Between our country’s devastating opioid epidemic and the side effects associated with over-the-counter (OTC) pain relievers like ibuprofen, it’s not surprising that many of us are looking for other ways to address our pain.
Luckily, nature does offer some with safe and gentle alternatives to pharmaceuticals and OTC pain meds. Here are four of my favorite herbs for pain:
This vivid, yellow spice contains anti-inflammatory compounds, known as curcuminoids, that have been shown to be beneficial for relieving joint pain. In fact, Tuft’s researchers published a systematic review of clinical trials showing that turmeric/curcuminoid preparations were similar in effectiveness to nonsteroidal anti-inflammatory medications for relieving knee osteoarthritis with a good safety profile. Check out the benefits of turmeric in this blog. To purchase turmeric powder, click here.
Look up some of our recipes that have this super-healing root:
- Yellow Mung Soup
- Curry Leaf Shrimp
- South Indian Potato Curry
- Sauteed Asparagus
- Stuffed Bell Peppers
- Rainbow Chard Red Lentil Stew
I love peppermint for easing sore muscles and soothing tension headaches. You can make your own body oil by blending 4-8 drops of peppermint essential oil into four ounces of almond, jojoba, or other neutral smelling oil. Massage into sore muscles or the temples and back of neck for tension headaches. Peppermint oil in enteric coated capsules have been shown to be safe and effective for relieving the pain of irritable bowel syndrome (IBS).
Want to incorporate mint into your cuisine? Check out a few of our recipes:
- Refreshing Watermelon-Mint-Ginger Smoothie
- Brown Rice Vegetable Pulao
- Spicy Mint Sea Bass
- Quinoa Vegetable Pulao
One of my favorite North American herbs, California poppy is excellent for relieving minor aches and pains, and it’s not addictive like its cousin, the opium poppy. It was used by indigenous peoples for toothache, headache and as a sedative. I often use it when aches and pains make it hard to sleep. Read this detailed article on how to use it. For the tincture, click here. For a pill supplement, click here.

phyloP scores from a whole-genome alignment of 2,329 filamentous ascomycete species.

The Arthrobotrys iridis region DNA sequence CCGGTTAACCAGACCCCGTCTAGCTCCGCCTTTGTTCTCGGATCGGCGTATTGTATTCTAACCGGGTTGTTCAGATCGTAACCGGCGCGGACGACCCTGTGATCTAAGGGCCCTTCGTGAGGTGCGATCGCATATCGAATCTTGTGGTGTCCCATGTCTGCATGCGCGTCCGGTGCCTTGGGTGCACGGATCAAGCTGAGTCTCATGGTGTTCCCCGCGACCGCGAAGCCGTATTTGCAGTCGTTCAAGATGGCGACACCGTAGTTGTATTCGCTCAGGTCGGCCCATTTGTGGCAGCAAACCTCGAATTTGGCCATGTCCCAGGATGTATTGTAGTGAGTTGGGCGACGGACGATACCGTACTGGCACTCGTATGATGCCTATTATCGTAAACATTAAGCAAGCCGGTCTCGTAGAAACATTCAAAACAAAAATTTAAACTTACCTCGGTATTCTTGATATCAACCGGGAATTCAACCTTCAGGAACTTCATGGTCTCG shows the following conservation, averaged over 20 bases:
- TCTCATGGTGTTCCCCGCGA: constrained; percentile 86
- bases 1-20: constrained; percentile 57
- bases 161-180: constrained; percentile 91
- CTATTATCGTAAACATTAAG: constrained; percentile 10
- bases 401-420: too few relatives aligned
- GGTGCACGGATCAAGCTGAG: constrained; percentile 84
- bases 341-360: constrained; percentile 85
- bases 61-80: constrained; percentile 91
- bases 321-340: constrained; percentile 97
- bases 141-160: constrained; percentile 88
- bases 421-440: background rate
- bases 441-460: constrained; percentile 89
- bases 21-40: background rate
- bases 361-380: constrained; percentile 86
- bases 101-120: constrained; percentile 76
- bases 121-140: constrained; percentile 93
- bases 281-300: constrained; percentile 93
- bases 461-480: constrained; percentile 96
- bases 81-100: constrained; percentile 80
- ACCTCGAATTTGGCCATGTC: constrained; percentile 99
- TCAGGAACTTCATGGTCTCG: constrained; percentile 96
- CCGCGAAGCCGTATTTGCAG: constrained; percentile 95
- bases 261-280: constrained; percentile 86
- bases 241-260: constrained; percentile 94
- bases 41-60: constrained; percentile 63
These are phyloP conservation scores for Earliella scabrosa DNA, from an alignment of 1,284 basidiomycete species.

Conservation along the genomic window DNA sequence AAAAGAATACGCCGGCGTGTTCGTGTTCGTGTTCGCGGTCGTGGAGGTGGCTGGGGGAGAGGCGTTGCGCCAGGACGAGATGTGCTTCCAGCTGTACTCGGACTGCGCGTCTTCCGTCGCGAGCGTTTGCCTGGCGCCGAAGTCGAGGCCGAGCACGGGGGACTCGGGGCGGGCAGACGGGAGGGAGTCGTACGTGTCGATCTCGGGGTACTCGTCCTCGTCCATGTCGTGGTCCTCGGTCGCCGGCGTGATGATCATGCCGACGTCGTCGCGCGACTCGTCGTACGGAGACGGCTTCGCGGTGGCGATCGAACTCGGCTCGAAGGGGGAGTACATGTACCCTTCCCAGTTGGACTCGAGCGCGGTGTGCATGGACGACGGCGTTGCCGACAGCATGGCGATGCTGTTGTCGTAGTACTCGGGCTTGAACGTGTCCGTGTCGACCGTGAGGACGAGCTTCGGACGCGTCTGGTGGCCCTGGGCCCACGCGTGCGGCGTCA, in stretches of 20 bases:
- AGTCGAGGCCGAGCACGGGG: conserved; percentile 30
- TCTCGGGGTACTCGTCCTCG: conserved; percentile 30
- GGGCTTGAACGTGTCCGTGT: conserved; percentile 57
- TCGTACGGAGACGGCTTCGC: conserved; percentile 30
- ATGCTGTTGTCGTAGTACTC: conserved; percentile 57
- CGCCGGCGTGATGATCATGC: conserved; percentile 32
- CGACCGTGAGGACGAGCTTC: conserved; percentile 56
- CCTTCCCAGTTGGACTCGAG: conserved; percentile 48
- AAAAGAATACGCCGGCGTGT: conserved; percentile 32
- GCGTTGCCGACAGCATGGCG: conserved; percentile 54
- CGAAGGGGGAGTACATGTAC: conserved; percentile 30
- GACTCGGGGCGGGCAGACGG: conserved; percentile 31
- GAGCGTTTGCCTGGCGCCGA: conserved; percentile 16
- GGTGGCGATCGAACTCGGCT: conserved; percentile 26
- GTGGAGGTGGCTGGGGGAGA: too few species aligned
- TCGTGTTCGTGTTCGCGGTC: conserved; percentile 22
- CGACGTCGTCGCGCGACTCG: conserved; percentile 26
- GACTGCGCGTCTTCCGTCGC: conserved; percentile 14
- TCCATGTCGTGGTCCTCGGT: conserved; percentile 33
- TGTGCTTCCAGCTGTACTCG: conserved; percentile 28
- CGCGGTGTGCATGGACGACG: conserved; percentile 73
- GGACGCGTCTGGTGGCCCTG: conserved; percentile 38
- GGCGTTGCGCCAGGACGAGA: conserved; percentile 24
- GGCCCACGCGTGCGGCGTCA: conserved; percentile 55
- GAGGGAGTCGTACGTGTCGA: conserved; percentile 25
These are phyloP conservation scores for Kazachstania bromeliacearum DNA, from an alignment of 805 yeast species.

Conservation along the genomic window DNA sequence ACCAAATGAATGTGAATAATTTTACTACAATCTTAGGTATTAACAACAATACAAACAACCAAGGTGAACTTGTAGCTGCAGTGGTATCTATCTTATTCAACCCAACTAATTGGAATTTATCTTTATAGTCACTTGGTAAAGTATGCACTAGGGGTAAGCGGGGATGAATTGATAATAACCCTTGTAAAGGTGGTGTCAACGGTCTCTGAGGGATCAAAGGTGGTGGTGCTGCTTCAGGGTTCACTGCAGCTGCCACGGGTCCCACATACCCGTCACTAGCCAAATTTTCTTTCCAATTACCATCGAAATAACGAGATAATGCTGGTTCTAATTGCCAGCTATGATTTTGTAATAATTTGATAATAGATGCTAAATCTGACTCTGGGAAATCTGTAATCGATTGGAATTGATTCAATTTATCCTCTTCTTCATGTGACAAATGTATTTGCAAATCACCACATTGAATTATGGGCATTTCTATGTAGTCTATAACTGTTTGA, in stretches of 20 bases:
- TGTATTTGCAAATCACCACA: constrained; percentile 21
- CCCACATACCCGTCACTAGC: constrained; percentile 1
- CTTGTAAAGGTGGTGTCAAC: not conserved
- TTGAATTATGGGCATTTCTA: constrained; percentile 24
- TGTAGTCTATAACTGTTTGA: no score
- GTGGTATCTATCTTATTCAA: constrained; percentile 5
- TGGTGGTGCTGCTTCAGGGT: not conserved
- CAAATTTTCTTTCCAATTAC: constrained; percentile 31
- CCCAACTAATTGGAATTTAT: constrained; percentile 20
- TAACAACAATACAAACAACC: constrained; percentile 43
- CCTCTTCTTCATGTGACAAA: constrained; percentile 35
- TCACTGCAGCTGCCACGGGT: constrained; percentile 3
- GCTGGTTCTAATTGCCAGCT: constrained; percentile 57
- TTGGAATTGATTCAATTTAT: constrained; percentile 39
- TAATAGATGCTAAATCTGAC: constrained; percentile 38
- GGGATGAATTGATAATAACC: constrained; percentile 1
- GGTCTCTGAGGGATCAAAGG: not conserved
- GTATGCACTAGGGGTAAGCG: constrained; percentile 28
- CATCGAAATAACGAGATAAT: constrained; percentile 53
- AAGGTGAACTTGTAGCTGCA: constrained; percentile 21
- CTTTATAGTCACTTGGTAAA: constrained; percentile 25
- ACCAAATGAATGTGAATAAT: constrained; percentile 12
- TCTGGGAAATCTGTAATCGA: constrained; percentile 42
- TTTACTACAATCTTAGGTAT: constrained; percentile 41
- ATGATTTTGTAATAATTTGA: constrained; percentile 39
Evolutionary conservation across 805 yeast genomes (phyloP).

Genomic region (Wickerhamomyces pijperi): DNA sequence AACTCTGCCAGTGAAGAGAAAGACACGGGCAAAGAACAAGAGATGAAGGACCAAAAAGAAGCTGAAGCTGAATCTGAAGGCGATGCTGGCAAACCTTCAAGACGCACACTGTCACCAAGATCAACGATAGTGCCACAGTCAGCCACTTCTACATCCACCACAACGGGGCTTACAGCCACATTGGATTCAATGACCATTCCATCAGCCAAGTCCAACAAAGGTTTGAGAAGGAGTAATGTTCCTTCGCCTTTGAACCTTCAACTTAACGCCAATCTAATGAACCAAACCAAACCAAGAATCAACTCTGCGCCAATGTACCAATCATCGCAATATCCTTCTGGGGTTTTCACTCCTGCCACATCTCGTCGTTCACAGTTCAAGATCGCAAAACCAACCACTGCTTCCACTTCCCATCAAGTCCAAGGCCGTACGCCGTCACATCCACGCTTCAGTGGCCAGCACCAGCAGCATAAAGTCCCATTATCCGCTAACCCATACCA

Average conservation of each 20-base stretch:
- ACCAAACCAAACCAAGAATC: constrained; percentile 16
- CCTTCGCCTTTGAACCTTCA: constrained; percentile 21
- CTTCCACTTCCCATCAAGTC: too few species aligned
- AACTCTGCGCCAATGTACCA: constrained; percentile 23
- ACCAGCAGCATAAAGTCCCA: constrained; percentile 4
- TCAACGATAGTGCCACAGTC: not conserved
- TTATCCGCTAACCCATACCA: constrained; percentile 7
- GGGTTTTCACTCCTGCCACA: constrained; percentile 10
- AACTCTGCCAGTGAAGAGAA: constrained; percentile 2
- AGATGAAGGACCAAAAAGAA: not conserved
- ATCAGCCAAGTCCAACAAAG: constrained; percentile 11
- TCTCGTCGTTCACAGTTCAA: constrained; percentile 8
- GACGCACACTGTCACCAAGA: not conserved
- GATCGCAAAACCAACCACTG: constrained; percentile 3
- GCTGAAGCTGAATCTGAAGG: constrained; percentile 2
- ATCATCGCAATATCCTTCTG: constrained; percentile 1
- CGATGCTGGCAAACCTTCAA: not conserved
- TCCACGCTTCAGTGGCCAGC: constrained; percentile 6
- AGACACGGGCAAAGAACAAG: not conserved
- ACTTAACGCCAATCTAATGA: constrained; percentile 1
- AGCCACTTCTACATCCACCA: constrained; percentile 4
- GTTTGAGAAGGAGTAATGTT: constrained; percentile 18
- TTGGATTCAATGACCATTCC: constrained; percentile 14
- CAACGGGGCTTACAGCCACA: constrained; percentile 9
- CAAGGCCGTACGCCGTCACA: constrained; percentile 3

This South Pacific member of the pepper family, has long been used to relieve anxiety and minor pain. While not botanically related to marijuana (Cannabis sativa, C. indica), compounds in kava have been shown to interact with the endocannibinoid system, which may partially explain its physiological effects. I find it very helpful for muscle tension. To buy kava root, click here. You can also check out kava in capsule form here.
If you are pregnant, breastfeeding, or taking prescription medications, talk to your physician or midwife before using botanicals or dietary supplements.
Natural Healing Modalities for Pain
In addition or in place of herbal remedies, I hope you consider other healing modalities that can help ease your pain.
Originating in China, this ancient therapy has been used for thousands of years to treat a wide array of health conditions. Today, access to skilled acupuncturists has grown in large cities and small towns as research continues to support this time-honored wisdom; specifically the role that acupuncture can play in addressing chronic pain. Check with your insurance provider, as acupuncture is often covered for pain-related conditions.
I am a firm believer in the role of manual medicine to help alleviate pain. I witnessed the beneficial effects first hand during the many years I worked as a massage therapist and then as a physician referring patients for massage, chiropractic, osteopathic or physical therapy treatments. Physical therapy, osteopathy, and chiropractic is often covered by insurance.
There’s a reason why this practice has been embraced by the masses and practitioners alike. Not only does it offer a wide range of physical benefits like increased flexibility, less muscle tension, and relief from chronic back pain, it also decreases stress, elevates mood, and improves sleep. Plus, when you take a yoga class, you get the added bonus of human connection—something we all need. Check out these simple yoga stretches to ease lower back pain.
Dr. Ron Sinha uses several techniques from Esther Gokhle and others to describe different pain modalities without needing surgery in this blog article.
This ancient Indian science may hold some answers to pain management. The lifestyle components of Ayurveda—such as positive relationships, nurturing emotions, massage, balanced activity, rest, and diet—are some of the means to re-balance, strengthen, and purify the mind/body variables that lower our pain sensitivity. Love and human touch are other potent pain relievers. Using various herbs like Ashwagandha, Massage Oil and Ghee, Barbara Sinclair describes how she healed her fibromyalgia.